The consistency thing is desirable, because there are very subtle things about certain guitars that we aren't necessarily aware of that make us think, "This guitar is great," or "This guitar doesn't float my boat." No doubt things are improved if the resonant frequency of the pickup is consistent.

In a similar way, people wonder about NOS tubes in amps. I always tell folks it's not that you hear big differences, though you do hear some very clearly depending on the amp. It's mostly about living with an amp for a while, being satisfied with it every time you play through it, and deciding it's a keeper. The subtle differences we don't think about sometimes matter quite a lot, even if we're not quite certain we can articulate why.

EDIT - I see DTR's post was put up just as I was posting, too. I agree with him.
 
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Hi guys

I have a 335 copy guitar with a 58/15 lt tci installed.

I became interested in those pickups through YouTube and forums, and eventually installed them on my guitar. They were the most expensive pickups I've ever purchased and I was very satisfied with the tone of my guitar.

But I just came across something I didn't know about TCI tuning through this forum. That is, tci is customized tuning according to various structural characteristics of the guitar.

If tci tuning varies depending on physical and electrical characteristics such as the type of cutway, neck joint method, body thickness, etc., for guitars other than PRS, the pickups must be tuned differently from PRS guitars for the pickups to provide the best performance. .

I don't know if I'm lucky and the 58/15 lt tci pickups on my guitar sound good, or if my guitar isn't a prs guitar and the pickups can't perform at their best.

PRS released limited edition 58/15 LT TCI pickups a year ago. But it seems like a stupid joke to me. If the TCI tuning that expensive pickups costing $500 in a set boasts does not apply to all guitars and instead shows the best function only under certain conditions, people who buy it will be like taking a gamble.
If you like the results and don't feel a need to improve on the pickups, then maybe you're done.

I have a 2000 Gibson ES335 that is my pride and joy. Stop tailpiece and TOM bridge.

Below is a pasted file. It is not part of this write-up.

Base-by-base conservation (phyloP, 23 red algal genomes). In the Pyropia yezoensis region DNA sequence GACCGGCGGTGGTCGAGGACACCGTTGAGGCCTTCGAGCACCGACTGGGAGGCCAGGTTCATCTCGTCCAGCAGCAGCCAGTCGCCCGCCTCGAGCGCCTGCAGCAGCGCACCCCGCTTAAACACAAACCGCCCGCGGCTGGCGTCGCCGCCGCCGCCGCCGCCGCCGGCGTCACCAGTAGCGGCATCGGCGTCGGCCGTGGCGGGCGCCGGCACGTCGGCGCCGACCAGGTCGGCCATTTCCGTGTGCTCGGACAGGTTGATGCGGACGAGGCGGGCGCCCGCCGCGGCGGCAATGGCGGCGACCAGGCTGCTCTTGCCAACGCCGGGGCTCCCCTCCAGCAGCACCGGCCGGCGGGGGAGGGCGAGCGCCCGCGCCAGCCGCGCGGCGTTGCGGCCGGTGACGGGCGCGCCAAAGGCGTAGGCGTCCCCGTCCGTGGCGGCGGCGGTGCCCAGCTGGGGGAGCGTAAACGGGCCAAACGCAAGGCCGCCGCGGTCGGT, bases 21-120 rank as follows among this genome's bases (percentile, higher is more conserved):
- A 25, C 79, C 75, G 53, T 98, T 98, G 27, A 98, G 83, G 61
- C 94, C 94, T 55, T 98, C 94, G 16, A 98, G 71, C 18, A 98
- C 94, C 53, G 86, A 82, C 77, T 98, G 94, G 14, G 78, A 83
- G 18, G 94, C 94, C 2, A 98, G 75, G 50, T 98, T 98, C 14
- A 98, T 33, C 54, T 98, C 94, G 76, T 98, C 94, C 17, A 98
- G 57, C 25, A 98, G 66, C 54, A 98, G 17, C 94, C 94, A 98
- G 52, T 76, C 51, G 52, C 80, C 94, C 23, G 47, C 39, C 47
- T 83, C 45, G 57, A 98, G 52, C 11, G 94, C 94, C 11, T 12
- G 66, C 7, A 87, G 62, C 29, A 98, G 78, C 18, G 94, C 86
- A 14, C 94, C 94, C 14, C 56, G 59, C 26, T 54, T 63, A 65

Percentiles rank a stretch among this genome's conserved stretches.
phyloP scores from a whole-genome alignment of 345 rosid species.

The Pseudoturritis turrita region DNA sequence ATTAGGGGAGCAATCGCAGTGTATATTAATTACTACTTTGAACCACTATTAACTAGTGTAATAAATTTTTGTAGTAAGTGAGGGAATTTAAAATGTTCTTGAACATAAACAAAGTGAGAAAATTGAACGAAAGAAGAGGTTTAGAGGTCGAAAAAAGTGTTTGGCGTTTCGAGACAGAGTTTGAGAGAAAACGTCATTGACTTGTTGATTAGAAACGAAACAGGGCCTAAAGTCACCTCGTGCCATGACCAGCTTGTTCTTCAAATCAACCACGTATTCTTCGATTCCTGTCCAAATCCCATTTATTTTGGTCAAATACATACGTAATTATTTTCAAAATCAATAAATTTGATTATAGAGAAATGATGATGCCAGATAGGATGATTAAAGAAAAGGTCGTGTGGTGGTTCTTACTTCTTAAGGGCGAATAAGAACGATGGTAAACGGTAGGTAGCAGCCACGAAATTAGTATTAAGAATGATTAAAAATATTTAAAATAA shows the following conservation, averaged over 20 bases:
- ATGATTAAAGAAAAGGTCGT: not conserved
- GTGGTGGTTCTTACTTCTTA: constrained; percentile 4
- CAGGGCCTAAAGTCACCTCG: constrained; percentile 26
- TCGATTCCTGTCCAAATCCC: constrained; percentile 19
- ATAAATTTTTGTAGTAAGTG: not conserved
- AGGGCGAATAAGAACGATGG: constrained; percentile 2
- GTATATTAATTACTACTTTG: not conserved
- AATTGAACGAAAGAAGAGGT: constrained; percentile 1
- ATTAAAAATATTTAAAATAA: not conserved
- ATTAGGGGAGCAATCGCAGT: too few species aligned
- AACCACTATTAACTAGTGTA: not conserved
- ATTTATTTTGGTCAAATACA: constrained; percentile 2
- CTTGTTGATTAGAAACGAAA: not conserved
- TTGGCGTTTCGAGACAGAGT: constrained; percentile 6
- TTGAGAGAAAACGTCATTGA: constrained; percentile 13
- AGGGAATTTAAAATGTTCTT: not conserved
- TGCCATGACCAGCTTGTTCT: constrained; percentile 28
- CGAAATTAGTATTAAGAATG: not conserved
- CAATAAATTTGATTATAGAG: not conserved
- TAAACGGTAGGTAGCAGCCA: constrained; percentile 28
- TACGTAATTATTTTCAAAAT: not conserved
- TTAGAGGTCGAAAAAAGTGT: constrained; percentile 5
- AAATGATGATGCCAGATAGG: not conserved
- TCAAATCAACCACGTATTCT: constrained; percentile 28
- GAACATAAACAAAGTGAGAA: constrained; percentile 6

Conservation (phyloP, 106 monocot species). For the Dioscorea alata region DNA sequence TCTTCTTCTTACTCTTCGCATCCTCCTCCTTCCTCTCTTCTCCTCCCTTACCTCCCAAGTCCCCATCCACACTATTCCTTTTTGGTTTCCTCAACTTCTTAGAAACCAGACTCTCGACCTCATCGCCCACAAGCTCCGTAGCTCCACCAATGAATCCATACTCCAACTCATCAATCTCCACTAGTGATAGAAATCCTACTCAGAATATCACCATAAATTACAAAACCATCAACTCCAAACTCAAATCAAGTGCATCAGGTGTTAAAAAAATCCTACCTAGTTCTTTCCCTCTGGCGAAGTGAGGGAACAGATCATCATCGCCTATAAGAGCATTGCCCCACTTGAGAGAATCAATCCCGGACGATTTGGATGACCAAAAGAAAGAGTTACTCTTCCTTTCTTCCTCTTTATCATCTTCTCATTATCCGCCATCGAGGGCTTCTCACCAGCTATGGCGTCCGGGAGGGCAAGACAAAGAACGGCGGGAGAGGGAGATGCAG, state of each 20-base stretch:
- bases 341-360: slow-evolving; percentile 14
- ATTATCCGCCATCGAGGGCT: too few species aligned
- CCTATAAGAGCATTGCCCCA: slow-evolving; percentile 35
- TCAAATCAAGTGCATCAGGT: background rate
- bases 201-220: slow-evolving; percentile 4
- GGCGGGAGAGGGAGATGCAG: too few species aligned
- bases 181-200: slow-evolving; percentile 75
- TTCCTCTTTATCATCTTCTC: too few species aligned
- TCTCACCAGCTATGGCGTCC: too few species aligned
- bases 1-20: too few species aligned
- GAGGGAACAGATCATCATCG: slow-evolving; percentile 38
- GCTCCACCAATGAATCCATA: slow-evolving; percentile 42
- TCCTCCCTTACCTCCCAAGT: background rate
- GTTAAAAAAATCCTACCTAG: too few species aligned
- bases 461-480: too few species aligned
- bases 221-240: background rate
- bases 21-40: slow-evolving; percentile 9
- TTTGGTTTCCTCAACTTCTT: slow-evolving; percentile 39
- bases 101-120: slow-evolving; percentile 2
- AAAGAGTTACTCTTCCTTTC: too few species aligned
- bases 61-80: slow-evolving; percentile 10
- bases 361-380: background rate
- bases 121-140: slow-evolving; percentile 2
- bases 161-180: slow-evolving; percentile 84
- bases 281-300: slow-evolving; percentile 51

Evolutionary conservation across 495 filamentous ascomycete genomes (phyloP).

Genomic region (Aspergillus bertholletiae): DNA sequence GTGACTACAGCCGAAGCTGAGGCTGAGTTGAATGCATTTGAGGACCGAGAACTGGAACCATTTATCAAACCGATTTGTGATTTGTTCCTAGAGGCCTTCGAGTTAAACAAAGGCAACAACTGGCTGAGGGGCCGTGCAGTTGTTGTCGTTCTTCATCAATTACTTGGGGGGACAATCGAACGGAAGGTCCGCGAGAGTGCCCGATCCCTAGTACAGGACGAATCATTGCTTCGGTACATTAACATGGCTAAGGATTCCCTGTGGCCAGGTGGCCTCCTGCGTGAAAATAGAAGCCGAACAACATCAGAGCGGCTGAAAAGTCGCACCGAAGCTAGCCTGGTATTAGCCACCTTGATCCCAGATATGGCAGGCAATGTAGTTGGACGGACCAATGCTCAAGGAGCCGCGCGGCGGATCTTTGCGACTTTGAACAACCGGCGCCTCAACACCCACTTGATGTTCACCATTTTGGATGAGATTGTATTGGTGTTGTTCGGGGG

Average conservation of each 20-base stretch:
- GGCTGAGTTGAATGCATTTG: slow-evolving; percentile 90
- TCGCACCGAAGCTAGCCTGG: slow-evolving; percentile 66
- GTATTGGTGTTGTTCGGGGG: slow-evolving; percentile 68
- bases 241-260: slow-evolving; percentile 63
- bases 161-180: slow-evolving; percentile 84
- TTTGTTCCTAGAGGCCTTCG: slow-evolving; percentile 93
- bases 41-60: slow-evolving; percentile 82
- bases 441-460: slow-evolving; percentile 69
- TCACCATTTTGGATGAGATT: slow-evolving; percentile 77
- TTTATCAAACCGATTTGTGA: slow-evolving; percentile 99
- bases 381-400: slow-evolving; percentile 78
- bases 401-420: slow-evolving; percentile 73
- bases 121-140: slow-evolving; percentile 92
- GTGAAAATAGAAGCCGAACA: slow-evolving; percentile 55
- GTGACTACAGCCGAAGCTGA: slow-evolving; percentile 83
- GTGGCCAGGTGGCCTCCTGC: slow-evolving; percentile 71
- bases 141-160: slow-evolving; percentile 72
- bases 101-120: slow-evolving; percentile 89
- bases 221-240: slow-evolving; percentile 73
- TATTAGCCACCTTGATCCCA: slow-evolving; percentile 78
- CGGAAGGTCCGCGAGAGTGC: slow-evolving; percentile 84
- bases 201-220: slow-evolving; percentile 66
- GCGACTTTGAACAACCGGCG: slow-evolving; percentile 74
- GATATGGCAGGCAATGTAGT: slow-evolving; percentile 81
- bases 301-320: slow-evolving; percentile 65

Tom Holmes humbuckers.

But I have a set of PRS 57/08's that are the newer, stronger model and they're my favorite paf style pickup I've found.

I'd love to try them in my ES-335.

If pickups were as easy to replace in a 335 as they are in a solid body I'd have done it by now.
 
If you like the results and don't feel a need to improve on the pickups, then maybe you're done.

I have a 2000 Gibson ES335 that is my pride and joy. Stop tailpiece and TOM bridge.

Tom Holmes humbuckers.

But I have a set of PRS 57/08's that are the newer, stronger model and they're my favorite paf style pickup I've found.

I'd love to try them in my ES-335.

If pickups were as easy to replace in a 335 as they are in a solid body I'd have done it by now.
Definitely not a 20 minute job on that guitar... They are possibly the worst guitar to change pickups on that exists, definitely one of them if not the worst.
 
I guess I had a misunderstanding about tci. Can I understand it as tuning that tries to minimize the variation that each individual pickup has?
 
I guess I had a misunderstanding about tci. Can I understand it as tuning that tries to minimize the variation that each individual pickup has?
The way I understand it is that in recreating vintage pickups there are a lot of variables that come down to tolerances in the parts: the copper wire, the magnets, the steel baseplate, the polepieces...even the brass or stainless steel screws that hold the two bobbins to the baseplate affect the tone slightly.

I think the goal is to tune those TCI pickups to consistently sound like Paul's vision of what they should sound like, despite the unavoidable variance in the parts that tends to make any two pickups of the same model sound slightly different from each other.

I'd think if you know you like the sound of them, you could use them in any guitar that they would fit in, and be fine.
 
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I originally thought it was more tuning pickup circuit for each guitar, but like others posted it just seems to be to tune a pickup sound design, for consistency during manufacture. They have blurbed about using this to get hotter variants of a pickup model number for SC bodies but then conversely they then fit same hotter pickup in runs of thinner body guitars.

So install them where you've got them.
 
The most important thing is to like the sound of what you have. As others have said, the pickups are tuned to what Paul believes is the best sound. That can vary considerably from model to model, depending on scale length, number of frets, wood materials, and body shape. I’m a sound chaser, so I have different pickup models in different guitars. All of the guitars are PRS with PRS pickups, except a 16” non-cutaway archtop. Our ears will want to hear different things. I have one guitar with TCI (I think), and a few with every variation of 57/08’s that I could find. They hit my sweet spot sonically. In some guitars, I prefer non TCI pickups. Always; your guitar, your ears, your sound.